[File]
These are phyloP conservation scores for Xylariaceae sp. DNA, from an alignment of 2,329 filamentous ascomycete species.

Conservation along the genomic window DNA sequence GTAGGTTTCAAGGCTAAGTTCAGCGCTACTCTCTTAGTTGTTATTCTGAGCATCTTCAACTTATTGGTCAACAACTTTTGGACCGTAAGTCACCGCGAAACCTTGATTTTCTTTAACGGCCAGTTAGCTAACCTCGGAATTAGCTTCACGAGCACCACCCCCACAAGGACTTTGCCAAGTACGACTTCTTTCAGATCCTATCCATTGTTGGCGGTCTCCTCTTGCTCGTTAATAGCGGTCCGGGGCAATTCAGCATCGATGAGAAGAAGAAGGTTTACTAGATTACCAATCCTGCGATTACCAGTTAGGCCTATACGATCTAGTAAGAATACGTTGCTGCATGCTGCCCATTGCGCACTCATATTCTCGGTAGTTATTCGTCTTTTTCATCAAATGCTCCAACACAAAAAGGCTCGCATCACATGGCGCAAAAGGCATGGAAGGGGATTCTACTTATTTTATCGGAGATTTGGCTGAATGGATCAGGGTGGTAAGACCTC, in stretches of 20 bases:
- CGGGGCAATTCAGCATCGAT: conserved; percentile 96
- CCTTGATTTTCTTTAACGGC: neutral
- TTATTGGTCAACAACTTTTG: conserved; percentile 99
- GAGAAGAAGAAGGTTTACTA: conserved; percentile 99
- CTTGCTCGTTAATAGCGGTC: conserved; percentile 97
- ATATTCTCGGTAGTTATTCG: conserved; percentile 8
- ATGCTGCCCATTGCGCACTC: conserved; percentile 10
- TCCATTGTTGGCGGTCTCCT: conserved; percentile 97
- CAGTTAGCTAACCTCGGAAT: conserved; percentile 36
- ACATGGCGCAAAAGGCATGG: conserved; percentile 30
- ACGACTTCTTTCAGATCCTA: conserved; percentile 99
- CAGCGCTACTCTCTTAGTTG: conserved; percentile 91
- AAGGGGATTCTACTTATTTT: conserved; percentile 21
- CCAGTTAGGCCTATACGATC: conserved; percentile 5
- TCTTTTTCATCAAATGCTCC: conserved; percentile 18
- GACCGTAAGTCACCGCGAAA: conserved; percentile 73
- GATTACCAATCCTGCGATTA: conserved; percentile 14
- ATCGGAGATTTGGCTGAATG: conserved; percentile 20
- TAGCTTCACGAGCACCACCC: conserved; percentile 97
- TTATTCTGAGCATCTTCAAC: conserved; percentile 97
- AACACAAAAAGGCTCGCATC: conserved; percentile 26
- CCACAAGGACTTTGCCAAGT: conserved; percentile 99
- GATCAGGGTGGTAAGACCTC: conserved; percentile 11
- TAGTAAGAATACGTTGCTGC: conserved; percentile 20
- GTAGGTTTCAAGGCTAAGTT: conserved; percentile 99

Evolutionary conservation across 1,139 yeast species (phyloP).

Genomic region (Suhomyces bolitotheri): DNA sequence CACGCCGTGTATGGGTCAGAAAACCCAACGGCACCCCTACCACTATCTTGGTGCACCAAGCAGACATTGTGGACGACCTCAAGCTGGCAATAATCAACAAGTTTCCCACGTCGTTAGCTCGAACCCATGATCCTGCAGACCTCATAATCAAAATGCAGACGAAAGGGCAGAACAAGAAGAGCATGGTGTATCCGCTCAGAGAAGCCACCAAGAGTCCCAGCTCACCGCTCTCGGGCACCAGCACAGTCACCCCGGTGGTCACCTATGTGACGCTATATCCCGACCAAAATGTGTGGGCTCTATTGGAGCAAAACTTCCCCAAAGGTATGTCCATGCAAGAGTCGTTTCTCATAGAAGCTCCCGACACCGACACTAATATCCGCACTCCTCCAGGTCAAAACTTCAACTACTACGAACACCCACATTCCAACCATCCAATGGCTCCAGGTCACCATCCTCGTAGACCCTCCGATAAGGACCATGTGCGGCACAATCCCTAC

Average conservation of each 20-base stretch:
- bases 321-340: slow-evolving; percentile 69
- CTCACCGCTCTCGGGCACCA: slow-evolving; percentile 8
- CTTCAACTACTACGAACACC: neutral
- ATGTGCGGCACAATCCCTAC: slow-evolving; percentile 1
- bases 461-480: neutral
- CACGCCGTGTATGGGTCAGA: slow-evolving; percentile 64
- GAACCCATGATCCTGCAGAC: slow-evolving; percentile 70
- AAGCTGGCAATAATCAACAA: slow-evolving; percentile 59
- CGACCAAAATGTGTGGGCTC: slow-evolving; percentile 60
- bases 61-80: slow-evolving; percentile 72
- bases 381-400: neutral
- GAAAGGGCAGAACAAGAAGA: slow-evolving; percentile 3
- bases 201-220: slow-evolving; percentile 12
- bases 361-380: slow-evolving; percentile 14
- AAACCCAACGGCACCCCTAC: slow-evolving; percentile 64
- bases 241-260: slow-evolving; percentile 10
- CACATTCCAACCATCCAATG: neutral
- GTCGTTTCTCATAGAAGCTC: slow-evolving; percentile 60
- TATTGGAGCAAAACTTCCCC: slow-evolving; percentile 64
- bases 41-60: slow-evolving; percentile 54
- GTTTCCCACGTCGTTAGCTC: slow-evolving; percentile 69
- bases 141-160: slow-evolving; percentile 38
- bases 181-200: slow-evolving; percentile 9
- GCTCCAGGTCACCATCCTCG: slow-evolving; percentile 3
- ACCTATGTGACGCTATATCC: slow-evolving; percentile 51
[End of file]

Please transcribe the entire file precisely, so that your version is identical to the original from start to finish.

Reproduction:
These are phyloP conservation scores for Xylariaceae sp. DNA, from an alignment of 2,329 filamentous ascomycete species.

Conservation along the genomic window DNA sequence GTAGGTTTCAAGGCTAAGTTCAGCGCTACTCTCTTAGTTGTTATTCTGAGCATCTTCAACTTATTGGTCAACAACTTTTGGACCGTAAGTCACCGCGAAACCTTGATTTTCTTTAACGGCCAGTTAGCTAACCTCGGAATTAGCTTCACGAGCACCACCCCCACAAGGACTTTGCCAAGTACGACTTCTTTCAGATCCTATCCATTGTTGGCGGTCTCCTCTTGCTCGTTAATAGCGGTCCGGGGCAATTCAGCATCGATGAGAAGAAGAAGGTTTACTAGATTACCAATCCTGCGATTACCAGTTAGGCCTATACGATCTAGTAAGAATACGTTGCTGCATGCTGCCCATTGCGCACTCATATTCTCGGTAGTTATTCGTCTTTTTCATCAAATGCTCCAACACAAAAAGGCTCGCATCACATGGCGCAAAAGGCATGGAAGGGGATTCTACTTATTTTATCGGAGATTTGGCTGAATGGATCAGGGTGGTAAGACCTC, in stretches of 20 bases:
- CGGGGCAATTCAGCATCGAT: conserved; percentile 96
- CCTTGATTTTCTTTAACGGC: neutral
- TTATTGGTCAACAACTTTTG: conserved; percentile 99
- GAGAAGAAGAAGGTTTACTA: conserved; percentile 99
- CTTGCTCGTTAATAGCGGTC: conserved; percentile 97
- ATATTCTCGGTAGTTATTCG: conserved; percentile 8
- ATGCTGCCCATTGCGCACTC: conserved; percentile 10
- TCCATTGTTGGCGGTCTCCT: conserved; percentile 97
- CAGTTAGCTAACCTCGGAAT: conserved; percentile 36
- ACATGGCGCAAAAGGCATGG: conserved; percentile 30
- ACGACTTCTTTCAGATCCTA: conserved; percentile 99
- CAGCGCTACTCTCTTAGTTG: conserved; percentile 91
- AAGGGGATTCTACTTATTTT: conserved; percentile 21
- CCAGTTAGGCCTATACGATC: conserved; percentile 5
- TCTTTTTCATCAAATGCTCC: conserved; percentile 18
- GACCGTAAGTCACCGCGAAA: conserved; percentile 73
- GATTACCAATCCTGCGATTA: conserved; percentile 14
- ATCGGAGATTTGGCTGAATG: conserved; percentile 20
- TAGCTTCACGAGCACCACCC: conserved; percentile 97
- TTATTCTGAGCATCTTCAAC: conserved; percentile 97
- AACACAAAAAGGCTCGCATC: conserved; percentile 26
- CCACAAGGACTTTGCCAAGT: conserved; percentile 99
- GATCAGGGTGGTAAGACCTC: conserved; percentile 11
- TAGTAAGAATACGTTGCTGC: conserved; percentile 20
- GTAGGTTTCAAGGCTAAGTT: conserved; percentile 99

Evolutionary conservation across 1,139 yeast species (phyloP).

Genomic region (Suhomyces bolitotheri): DNA sequence CACGCCGTGTATGGGTCAGAAAACCCAACGGCACCCCTACCACTATCTTGGTGCACCAAGCAGACATTGTGGACGACCTCAAGCTGGCAATAATCAACAAGTTTCCCACGTCGTTAGCTCGAACCCATGATCCTGCAGACCTCATAATCAAAATGCAGACGAAAGGGCAGAACAAGAAGAGCATGGTGTATCCGCTCAGAGAAGCCACCAAGAGTCCCAGCTCACCGCTCTCGGGCACCAGCACAGTCACCCCGGTGGTCACCTATGTGACGCTATATCCCGACCAAAATGTGTGGGCTCTATTGGAGCAAAACTTCCCCAAAGGTATGTCCATGCAAGAGTCGTTTCTCATAGAAGCTCCCGACACCGACACTAATATCCGCACTCCTCCAGGTCAAAACTTCAACTACTACGAACACCCACATTCCAACCATCCAATGGCTCCAGGTCACCATCCTCGTAGACCCTCCGATAAGGACCATGTGCGGCACAATCCCTAC

Average conservation of each 20-base stretch:
- bases 321-340: slow-evolving; percentile 69
- CTCACCGCTCTCGGGCACCA: slow-evolving; percentile 8
- CTTCAACTACTACGAACACC: neutral
- ATGTGCGGCACAATCCCTAC: slow-evolving; percentile 1
- bases 461-480: neutral
- CACGCCGTGTATGGGTCAGA: slow-evolving; percentile 64
- GAACCCATGATCCTGCAGAC: slow-evolving; percentile 70
- AAGCTGGCAATAATCAACAA: slow-evolving; percentile 59
- CGACCAAAATGTGTGGGCTC: slow-evolving; percentile 60
- bases 61-80: slow-evolving; percentile 72
- bases 381-400: neutral
- GAAAGGGCAGAACAAGAAGA: slow-evolving; percentile 3
- bases 201-220: slow-evolving; percentile 12
- bases 361-380: slow-evolving; percentile 14
- AAACCCAACGGCACCCCTAC: slow-evolving; percentile 64
- bases 241-260: slow-evolving; percentile 10
- CACATTCCAACCATCCAATG: neutral
- GTCGTTTCTCATAGAAGCTC: slow-evolving; percentile 60
- TATTGGAGCAAAACTTCCCC: slow-evolving; percentile 64
- bases 41-60: slow-evolving; percentile 54
- GTTTCCCACGTCGTTAGCTC: slow-evolving; percentile 69
- bases 141-160: slow-evolving; percentile 38
- bases 181-200: slow-evolving; percentile 9
- GCTCCAGGTCACCATCCTCG: slow-evolving; percentile 3
- ACCTATGTGACGCTATATCC: slow-evolving; percentile 51